When I’m stuck, staring at a blank page certain I will never be able to string two words together let alone a sentence, I journal. I don’t journal about anything in particular, I just write about life, what I did that day, what I want to do, just silly things until eventually the creative tap is turned on and the words begin flowing.

    I hope journaling does for you what it does for me.
    Writing your book isn’t the only form of writing so don’t let writer's block be an excuse.

    J A Shaw

    If you've enjoyed this post check out: Wage War with Writer's Block

    Wage War With Writers Block

    As writers, we have all been there. That dark, lonely isolating place that is writers block. It’s a demon that digs it claws somewhere deep inside of you until you’re writhing in utter agony, the only thing strong enough to defeat it being that eureka moment we all so desperately crave. 
    This demon can have hold of us for minutes, hours, days, months! and like fools, we listen to its mocking taunts and soul destroying whispers. “You’re not good enough” “Did you honestly think you could write?” “Who on Earth would read that!” 
    As a writer, I’ve had enough. This demon has had its claw buried in all of us for too long, so I say enough is enough! I say it’s time all of us writers who have had our souls beaten down and trodden on by this demon to make a stand, for I my lovely's shall reveal the only true way to destroy the demon that is writer’s block and free us all from its rusted shackles that are doubt.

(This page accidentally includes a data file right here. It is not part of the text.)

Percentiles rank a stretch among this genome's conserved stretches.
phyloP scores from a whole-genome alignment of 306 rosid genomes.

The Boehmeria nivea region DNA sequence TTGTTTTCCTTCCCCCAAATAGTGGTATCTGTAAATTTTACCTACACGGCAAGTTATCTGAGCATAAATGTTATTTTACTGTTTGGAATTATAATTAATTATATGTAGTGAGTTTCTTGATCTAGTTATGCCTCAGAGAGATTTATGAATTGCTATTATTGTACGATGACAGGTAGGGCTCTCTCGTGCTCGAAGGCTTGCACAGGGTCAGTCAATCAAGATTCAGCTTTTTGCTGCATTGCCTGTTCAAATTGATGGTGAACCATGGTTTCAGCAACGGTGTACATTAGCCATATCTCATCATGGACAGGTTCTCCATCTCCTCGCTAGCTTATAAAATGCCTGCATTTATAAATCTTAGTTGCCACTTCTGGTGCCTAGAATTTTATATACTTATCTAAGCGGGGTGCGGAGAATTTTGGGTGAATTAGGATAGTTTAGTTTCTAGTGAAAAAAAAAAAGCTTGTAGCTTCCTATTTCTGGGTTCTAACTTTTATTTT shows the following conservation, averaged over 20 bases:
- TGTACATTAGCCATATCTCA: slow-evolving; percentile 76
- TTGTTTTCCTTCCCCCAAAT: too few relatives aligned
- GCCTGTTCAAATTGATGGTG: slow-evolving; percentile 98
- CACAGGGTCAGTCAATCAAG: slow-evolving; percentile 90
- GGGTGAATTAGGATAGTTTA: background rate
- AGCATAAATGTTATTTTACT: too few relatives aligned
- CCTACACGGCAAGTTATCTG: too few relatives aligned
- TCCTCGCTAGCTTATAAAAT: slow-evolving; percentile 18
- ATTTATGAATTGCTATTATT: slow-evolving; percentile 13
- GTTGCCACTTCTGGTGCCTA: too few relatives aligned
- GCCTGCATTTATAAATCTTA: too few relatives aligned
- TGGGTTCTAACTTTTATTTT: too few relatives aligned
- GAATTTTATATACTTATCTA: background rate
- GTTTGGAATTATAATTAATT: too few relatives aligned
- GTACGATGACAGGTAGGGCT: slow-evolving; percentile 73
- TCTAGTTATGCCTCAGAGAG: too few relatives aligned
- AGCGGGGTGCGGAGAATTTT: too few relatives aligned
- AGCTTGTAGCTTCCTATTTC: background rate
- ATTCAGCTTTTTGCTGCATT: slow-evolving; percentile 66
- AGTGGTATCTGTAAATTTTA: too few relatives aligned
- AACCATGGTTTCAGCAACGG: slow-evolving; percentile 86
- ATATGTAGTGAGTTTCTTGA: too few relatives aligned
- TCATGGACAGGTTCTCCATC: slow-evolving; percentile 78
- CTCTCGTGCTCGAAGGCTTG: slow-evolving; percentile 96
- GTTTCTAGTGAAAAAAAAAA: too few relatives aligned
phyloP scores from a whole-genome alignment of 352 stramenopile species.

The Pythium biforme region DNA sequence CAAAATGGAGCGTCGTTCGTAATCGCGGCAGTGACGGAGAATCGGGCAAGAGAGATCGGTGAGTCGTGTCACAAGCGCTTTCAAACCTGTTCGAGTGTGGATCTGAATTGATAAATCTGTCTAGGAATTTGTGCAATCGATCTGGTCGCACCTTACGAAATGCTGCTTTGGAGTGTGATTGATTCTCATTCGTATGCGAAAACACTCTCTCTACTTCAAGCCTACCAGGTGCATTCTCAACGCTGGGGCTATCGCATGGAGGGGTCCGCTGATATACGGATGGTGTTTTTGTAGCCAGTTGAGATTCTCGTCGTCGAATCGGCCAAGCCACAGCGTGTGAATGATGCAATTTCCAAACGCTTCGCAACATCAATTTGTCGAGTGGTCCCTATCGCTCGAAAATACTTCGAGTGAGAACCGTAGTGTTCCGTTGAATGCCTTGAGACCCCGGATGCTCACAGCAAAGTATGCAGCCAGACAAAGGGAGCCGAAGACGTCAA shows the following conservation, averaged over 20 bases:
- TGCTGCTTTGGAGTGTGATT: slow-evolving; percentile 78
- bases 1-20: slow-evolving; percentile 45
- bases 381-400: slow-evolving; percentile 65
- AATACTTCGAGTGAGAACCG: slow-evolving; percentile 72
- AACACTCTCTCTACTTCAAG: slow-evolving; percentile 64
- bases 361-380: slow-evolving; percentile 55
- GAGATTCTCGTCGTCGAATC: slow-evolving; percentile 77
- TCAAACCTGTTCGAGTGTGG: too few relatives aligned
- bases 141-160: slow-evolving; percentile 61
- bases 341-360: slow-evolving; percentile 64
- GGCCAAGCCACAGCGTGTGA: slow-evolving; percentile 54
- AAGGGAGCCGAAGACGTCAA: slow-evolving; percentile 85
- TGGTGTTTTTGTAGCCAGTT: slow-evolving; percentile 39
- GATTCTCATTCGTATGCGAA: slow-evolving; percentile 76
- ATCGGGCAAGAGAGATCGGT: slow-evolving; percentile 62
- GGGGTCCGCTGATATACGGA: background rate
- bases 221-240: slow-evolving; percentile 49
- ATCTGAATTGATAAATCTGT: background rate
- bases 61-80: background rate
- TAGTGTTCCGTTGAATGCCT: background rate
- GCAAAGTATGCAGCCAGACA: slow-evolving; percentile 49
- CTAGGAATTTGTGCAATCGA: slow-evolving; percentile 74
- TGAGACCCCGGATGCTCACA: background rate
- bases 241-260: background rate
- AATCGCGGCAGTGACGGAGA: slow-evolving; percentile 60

To Write. 
    Sounds crazy doesn’t it? The way to beat the demon is to do the one thing it’s stopping you from doing… write. 
    I can promise you, as one who is forever in battle with this demon I have defeated it many of times by doing this. I won’t deny that this creature is relentless but each time it returns, shackles at the ready… it’s weaker. 
    So as one writer to another I urge you to open your laptop, put pen to paper, feel the press of the keys as you type on your keyboard and wage war with writers block. 
    Everyday, write something. It doesn’t have to be literary genius, it can be a description of what you had for breakfast, a passing thought about something you’d watched on TV or just a rant about life in general because with every word you write you are firing bullets at the demon charging towards you and with every sentence your bullets gain momentum until eventually, the demon cowers, releasing its hold on you as it runs with its monstrous tail between its legs off to lick its wounds. 
    It is then my fellow writers that the literary genius will come. 
    I am in battle right now… come join me.